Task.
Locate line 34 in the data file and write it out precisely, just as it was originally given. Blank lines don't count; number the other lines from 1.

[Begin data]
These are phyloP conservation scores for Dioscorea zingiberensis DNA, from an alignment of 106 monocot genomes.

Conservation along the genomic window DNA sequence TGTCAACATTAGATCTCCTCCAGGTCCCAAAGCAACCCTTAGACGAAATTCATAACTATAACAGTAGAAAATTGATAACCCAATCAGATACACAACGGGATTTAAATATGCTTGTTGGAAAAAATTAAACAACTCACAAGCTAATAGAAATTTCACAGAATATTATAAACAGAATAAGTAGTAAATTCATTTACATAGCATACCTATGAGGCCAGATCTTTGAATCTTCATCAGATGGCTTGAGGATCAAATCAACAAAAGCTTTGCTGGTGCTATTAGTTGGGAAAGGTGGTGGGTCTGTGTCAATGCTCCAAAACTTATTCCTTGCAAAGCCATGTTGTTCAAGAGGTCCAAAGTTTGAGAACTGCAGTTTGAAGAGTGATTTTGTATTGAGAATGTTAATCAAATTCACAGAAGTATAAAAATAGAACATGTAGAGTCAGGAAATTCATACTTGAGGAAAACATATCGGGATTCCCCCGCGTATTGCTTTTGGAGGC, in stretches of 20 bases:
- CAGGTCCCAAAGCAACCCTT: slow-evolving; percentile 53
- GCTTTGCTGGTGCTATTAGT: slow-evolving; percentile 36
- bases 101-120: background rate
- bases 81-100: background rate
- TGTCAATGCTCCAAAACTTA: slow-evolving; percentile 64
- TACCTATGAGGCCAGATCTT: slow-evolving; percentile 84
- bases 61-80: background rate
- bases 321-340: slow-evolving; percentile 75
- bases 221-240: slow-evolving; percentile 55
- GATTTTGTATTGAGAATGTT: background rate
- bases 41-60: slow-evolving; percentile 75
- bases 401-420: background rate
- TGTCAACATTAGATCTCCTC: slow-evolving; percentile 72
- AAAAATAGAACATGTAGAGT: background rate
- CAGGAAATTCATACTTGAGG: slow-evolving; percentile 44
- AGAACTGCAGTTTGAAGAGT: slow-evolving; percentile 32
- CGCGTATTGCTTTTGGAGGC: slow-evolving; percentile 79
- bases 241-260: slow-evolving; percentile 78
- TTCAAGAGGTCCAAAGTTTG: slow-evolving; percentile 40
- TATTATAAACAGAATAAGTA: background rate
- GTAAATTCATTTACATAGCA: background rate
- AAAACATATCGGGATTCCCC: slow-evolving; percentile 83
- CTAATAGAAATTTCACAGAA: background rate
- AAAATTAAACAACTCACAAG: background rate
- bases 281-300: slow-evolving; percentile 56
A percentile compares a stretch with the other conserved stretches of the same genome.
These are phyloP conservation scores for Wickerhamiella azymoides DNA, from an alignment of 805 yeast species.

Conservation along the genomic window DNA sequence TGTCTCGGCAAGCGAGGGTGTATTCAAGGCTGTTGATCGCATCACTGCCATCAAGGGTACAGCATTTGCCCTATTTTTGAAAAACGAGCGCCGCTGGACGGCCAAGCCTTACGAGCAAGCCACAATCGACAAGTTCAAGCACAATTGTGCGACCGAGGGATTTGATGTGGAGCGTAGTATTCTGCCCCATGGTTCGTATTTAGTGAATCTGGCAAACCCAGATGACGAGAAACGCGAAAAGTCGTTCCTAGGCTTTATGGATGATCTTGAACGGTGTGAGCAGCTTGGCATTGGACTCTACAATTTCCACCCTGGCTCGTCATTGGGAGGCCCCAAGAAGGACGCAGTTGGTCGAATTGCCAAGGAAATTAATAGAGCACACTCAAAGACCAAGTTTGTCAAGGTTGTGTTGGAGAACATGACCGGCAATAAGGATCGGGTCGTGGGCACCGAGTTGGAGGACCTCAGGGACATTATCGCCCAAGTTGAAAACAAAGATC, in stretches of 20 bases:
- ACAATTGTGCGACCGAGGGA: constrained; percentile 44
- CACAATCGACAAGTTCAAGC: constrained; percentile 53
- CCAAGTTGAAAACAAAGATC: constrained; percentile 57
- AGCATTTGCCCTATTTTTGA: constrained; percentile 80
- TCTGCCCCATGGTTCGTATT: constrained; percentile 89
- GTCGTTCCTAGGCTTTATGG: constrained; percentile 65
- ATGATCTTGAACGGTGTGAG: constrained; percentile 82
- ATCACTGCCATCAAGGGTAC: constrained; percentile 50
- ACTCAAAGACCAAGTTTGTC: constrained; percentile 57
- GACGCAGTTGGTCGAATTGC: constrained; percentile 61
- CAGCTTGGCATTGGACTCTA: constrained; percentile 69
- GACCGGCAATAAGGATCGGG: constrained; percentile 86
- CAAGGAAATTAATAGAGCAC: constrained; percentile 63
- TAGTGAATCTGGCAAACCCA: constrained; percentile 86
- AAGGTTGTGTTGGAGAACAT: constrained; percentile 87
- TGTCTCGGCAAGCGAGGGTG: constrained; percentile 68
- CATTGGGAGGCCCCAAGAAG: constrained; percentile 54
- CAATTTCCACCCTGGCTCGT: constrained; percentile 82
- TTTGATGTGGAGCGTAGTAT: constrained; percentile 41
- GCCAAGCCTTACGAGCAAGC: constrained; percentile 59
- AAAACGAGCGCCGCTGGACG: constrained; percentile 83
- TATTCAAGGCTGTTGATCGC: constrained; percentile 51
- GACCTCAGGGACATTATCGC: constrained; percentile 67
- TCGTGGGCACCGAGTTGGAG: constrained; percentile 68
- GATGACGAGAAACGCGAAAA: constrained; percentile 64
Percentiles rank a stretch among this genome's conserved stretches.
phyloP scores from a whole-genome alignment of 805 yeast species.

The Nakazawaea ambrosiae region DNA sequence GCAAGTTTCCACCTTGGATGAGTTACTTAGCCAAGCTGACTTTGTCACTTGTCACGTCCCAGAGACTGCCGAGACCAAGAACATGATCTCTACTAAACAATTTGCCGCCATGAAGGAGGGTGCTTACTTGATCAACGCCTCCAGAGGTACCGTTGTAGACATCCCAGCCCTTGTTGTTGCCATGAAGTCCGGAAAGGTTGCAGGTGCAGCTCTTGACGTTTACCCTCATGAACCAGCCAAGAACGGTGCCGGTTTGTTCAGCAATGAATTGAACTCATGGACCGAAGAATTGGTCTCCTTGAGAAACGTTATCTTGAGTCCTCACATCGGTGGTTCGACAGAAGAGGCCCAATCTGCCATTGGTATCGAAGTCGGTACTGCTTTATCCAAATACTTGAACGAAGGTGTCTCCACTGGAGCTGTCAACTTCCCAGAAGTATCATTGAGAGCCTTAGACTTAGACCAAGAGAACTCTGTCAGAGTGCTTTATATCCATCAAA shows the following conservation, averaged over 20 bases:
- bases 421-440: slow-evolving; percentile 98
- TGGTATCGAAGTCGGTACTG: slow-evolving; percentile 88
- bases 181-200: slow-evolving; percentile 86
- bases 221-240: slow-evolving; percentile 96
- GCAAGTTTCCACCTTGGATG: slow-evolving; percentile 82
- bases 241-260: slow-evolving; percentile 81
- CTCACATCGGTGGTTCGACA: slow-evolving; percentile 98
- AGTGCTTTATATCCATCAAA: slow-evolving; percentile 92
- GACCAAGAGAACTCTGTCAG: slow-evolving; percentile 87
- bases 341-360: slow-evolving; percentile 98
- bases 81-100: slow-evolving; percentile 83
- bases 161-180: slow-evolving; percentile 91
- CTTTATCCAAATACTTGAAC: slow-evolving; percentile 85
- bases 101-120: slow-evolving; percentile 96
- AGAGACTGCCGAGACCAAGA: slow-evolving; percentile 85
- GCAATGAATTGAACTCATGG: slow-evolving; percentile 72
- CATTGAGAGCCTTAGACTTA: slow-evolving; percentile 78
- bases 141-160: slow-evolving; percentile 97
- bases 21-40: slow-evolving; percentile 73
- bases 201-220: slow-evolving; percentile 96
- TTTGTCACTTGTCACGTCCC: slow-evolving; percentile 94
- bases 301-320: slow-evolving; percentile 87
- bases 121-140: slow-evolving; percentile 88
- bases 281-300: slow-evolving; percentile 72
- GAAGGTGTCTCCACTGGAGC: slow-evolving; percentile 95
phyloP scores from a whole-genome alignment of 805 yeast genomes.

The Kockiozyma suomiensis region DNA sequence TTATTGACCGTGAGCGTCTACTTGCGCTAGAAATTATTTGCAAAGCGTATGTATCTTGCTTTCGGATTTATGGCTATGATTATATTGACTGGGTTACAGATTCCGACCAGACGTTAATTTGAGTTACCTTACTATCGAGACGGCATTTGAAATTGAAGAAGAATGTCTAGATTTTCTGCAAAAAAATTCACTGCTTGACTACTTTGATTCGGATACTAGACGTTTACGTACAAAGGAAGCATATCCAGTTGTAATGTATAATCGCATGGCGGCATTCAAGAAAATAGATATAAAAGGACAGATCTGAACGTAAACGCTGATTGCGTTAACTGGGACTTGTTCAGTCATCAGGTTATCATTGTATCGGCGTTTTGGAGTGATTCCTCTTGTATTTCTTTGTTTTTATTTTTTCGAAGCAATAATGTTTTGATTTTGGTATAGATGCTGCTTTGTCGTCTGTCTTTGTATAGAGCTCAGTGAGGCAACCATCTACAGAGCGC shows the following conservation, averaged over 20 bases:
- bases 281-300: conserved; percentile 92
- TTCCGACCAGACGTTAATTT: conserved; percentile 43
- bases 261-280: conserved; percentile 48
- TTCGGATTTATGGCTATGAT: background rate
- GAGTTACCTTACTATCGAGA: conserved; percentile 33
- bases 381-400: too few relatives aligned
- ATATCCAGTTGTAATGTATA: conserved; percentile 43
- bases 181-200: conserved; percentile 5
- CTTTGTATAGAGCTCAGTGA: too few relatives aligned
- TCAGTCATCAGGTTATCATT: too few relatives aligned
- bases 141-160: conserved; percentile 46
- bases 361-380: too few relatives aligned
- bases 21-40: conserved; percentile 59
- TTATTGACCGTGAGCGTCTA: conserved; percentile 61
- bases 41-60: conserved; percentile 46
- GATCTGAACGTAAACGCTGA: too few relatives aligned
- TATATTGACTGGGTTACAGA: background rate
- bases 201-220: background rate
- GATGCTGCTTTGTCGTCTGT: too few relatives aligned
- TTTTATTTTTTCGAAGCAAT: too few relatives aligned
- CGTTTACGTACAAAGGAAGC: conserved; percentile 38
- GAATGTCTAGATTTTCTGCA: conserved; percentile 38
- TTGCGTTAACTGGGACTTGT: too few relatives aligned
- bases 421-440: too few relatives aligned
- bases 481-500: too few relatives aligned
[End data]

- AGCATTTGCCCTATTTTTGA: constrained; percentile 80